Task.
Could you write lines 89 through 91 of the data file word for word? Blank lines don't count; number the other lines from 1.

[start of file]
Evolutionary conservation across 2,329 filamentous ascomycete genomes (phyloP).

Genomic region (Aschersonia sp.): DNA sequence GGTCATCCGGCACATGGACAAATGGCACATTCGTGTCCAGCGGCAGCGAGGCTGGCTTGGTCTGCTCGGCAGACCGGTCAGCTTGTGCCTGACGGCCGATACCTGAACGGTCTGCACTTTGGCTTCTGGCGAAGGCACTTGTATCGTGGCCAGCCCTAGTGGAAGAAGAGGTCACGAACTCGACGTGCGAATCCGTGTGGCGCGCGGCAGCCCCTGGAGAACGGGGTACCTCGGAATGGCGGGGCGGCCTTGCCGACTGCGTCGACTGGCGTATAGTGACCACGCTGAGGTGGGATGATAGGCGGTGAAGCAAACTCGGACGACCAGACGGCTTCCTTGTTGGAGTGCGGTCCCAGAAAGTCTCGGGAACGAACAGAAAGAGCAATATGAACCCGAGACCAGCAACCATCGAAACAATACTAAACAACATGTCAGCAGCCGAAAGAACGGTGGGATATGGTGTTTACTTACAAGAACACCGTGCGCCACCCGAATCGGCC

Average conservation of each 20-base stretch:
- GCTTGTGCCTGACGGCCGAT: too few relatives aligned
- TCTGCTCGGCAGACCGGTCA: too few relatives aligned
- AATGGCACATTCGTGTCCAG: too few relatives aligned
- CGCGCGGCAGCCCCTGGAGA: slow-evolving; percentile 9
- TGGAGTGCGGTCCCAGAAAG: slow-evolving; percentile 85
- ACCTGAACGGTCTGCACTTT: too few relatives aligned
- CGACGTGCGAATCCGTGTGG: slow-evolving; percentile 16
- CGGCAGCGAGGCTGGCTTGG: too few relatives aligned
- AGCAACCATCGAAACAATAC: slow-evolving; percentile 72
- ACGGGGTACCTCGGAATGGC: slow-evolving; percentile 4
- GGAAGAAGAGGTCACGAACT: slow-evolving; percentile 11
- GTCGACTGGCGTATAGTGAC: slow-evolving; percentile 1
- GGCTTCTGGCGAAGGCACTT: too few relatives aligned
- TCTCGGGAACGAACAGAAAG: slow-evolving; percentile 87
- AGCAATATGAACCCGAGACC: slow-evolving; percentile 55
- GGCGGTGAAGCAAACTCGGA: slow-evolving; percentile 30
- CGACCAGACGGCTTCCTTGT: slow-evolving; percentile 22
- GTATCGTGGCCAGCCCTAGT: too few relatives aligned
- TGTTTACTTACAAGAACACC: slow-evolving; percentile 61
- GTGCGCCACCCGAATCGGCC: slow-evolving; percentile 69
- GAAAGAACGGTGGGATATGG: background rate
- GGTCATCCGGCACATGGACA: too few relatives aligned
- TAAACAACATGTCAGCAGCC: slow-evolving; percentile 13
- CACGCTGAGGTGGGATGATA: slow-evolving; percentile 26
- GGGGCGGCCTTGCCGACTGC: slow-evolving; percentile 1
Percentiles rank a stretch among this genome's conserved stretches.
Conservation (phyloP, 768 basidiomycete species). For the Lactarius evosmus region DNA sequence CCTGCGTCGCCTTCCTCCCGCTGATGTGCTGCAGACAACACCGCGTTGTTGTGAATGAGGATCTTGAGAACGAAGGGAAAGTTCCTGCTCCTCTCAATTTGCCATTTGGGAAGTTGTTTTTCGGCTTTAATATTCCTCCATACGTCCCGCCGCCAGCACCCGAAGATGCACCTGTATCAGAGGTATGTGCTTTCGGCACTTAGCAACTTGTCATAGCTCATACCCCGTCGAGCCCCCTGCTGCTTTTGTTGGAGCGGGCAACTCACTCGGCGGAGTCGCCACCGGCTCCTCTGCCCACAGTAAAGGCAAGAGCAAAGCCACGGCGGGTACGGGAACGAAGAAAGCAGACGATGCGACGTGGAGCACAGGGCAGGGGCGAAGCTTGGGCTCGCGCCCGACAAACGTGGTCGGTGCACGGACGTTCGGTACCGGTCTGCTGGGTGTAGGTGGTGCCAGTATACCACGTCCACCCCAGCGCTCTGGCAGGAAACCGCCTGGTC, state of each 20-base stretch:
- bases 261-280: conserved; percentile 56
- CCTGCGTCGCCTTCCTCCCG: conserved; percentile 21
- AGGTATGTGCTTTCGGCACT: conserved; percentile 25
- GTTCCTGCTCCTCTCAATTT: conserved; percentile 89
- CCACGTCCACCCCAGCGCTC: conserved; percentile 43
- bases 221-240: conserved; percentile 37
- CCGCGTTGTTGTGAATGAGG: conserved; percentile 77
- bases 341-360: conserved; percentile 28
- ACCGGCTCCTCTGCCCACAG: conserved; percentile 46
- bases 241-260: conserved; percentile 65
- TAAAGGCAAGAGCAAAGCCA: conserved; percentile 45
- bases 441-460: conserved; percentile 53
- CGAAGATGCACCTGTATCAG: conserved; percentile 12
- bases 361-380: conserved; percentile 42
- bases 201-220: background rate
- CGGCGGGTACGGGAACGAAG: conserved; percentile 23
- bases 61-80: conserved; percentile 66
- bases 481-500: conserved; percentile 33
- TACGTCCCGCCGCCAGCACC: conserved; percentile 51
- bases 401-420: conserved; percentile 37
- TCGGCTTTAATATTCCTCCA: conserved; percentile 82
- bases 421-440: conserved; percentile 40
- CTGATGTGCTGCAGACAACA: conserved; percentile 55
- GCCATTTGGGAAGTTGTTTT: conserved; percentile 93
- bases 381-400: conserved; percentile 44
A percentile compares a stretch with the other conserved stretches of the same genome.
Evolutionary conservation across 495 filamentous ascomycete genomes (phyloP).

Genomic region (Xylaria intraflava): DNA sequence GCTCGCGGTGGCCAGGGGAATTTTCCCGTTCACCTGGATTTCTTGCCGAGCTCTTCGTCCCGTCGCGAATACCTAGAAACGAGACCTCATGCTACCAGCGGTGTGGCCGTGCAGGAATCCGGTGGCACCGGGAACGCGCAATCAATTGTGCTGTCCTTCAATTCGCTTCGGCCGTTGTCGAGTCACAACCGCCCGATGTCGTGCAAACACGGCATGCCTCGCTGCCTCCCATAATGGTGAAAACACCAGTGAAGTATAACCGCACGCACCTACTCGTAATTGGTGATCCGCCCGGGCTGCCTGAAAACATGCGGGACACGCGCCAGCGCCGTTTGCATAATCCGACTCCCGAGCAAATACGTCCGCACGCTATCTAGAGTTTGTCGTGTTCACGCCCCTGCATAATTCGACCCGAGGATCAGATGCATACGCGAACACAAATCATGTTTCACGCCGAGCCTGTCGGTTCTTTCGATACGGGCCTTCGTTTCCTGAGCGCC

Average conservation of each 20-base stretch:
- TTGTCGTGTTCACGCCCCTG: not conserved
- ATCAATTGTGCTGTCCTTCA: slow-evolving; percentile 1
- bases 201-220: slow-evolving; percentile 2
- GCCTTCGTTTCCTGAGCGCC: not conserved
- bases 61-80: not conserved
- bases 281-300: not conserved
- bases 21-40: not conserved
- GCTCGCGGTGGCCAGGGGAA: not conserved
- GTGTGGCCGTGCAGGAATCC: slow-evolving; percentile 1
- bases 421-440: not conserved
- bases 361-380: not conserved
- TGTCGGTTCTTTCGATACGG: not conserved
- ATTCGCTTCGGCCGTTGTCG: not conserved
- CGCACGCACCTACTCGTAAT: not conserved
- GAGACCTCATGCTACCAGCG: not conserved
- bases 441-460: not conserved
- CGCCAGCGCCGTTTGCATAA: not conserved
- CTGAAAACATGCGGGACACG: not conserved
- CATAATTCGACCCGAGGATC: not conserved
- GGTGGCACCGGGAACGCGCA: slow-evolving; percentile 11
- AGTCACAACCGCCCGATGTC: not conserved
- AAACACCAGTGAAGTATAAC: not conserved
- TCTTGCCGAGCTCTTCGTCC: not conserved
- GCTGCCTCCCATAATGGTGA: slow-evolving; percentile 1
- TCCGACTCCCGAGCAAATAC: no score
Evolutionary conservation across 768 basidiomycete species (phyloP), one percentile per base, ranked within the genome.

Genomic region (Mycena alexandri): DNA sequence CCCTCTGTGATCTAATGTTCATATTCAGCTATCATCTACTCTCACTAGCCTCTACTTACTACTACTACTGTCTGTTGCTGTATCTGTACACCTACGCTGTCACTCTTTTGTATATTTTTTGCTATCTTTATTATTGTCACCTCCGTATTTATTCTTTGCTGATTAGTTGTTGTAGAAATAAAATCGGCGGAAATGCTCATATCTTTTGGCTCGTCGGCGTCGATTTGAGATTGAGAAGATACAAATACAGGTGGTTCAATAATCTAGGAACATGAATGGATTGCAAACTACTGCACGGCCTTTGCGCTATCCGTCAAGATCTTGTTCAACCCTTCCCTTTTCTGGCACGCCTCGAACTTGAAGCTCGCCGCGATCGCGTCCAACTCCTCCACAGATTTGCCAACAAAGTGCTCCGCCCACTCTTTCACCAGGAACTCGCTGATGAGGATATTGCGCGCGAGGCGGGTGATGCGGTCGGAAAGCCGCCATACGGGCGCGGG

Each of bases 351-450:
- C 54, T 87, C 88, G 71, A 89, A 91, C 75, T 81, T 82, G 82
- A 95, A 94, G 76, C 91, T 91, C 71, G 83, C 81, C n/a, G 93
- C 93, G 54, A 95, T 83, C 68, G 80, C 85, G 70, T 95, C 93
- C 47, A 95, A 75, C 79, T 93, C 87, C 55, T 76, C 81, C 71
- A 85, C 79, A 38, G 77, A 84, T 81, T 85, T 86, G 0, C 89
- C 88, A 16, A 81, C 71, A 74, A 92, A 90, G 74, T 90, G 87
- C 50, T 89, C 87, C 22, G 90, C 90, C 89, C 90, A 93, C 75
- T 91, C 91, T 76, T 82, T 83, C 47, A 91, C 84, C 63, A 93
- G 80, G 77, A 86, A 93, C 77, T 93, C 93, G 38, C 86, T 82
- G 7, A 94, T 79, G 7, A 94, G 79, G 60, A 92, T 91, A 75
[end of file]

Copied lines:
- A 95, A 94, G 76, C 91, T 91, C 71, G 83, C 81, C n/a, G 93
- C 93, G 54, A 95, T 83, C 68, G 80, C 85, G 70, T 95, C 93
- C 47, A 95, A 75, C 79, T 93, C 87, C 55, T 76, C 81, C 71